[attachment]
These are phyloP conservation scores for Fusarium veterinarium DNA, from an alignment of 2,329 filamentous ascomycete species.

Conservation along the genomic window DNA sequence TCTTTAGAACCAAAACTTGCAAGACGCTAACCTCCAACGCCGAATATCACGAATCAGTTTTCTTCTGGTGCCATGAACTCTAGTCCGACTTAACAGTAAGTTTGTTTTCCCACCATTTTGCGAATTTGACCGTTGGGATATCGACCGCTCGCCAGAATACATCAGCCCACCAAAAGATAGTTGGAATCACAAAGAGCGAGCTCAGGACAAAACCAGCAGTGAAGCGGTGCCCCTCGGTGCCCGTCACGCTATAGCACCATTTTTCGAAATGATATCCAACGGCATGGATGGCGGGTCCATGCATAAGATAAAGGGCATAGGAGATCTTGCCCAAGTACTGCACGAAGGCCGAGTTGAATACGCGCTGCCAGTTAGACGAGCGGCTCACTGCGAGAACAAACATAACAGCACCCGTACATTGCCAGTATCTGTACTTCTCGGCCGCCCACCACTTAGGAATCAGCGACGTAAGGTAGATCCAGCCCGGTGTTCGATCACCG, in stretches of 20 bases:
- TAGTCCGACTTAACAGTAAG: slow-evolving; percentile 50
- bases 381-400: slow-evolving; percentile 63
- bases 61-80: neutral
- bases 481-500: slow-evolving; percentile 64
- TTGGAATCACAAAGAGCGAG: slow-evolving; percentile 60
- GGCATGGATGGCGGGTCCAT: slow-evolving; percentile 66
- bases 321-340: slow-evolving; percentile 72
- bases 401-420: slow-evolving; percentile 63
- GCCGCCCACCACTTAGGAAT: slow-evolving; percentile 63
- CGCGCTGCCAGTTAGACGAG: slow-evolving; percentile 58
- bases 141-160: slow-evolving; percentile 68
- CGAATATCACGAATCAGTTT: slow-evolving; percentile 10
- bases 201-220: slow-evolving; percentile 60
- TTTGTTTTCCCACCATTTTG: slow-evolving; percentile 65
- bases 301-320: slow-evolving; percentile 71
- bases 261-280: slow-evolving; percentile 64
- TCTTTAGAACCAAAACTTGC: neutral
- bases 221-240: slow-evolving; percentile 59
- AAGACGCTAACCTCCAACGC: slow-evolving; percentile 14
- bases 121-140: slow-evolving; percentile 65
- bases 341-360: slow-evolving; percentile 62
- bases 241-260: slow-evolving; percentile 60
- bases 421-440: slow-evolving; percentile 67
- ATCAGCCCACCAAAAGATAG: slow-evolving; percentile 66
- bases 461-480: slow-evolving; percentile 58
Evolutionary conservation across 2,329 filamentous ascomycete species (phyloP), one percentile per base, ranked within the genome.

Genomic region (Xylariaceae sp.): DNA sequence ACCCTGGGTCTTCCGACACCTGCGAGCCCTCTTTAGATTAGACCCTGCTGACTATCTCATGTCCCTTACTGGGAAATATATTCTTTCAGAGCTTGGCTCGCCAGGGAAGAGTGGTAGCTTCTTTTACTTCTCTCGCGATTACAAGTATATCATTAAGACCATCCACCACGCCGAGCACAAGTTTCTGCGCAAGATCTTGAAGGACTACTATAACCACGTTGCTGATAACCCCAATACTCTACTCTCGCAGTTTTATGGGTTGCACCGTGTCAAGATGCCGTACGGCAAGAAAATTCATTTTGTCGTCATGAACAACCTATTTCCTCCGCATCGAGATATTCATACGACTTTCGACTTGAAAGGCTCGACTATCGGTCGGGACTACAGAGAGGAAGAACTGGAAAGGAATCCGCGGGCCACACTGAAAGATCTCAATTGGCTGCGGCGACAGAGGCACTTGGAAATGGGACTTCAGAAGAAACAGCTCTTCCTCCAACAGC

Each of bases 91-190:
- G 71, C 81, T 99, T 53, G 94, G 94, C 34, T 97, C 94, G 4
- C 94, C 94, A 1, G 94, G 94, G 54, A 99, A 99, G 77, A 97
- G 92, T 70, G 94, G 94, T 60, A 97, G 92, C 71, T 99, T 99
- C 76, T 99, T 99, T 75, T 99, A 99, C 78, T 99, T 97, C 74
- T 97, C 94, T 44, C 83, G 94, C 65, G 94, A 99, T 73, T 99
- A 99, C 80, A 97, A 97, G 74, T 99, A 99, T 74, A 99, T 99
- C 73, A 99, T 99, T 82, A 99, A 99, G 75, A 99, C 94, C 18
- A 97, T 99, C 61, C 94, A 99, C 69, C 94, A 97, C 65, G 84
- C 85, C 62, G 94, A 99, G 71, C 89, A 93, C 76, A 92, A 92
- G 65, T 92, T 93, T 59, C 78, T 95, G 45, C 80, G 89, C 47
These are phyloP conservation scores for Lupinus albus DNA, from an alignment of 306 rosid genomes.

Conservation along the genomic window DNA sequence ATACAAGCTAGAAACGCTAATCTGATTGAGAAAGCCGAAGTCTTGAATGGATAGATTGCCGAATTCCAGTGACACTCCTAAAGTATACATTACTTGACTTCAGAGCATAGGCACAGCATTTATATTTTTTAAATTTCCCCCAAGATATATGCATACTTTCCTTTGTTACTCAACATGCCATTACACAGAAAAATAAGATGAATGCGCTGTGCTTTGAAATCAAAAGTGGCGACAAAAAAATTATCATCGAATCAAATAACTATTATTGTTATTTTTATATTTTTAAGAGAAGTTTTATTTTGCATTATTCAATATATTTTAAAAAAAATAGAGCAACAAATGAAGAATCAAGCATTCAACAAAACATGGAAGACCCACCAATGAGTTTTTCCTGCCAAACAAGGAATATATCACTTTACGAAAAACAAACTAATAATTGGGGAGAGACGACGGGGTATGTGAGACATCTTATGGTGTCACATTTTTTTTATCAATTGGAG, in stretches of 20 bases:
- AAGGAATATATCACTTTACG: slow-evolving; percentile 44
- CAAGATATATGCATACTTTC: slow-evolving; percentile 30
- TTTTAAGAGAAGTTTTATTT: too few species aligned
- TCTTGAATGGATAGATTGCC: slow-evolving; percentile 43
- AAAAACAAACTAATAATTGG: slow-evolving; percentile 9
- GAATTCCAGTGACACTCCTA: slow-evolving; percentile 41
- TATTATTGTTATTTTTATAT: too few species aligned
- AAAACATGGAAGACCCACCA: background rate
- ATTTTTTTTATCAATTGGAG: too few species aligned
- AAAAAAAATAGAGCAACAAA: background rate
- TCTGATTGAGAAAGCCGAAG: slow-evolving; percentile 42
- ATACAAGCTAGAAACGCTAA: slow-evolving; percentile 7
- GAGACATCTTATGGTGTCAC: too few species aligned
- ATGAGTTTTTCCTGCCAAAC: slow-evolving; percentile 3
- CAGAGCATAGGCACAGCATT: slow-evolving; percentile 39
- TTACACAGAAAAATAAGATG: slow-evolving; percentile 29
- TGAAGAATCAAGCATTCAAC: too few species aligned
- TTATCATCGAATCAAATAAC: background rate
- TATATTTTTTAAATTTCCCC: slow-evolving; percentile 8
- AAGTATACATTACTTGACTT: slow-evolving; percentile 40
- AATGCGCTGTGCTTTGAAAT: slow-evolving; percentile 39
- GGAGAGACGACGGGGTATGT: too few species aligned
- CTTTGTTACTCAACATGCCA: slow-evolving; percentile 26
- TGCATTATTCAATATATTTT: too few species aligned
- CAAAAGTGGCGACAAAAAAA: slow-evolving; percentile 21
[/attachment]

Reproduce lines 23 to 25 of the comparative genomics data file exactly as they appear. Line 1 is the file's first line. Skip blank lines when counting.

- bases 341-360: slow-evolving; percentile 62
- bases 241-260: slow-evolving; percentile 60
- bases 421-440: slow-evolving; percentile 67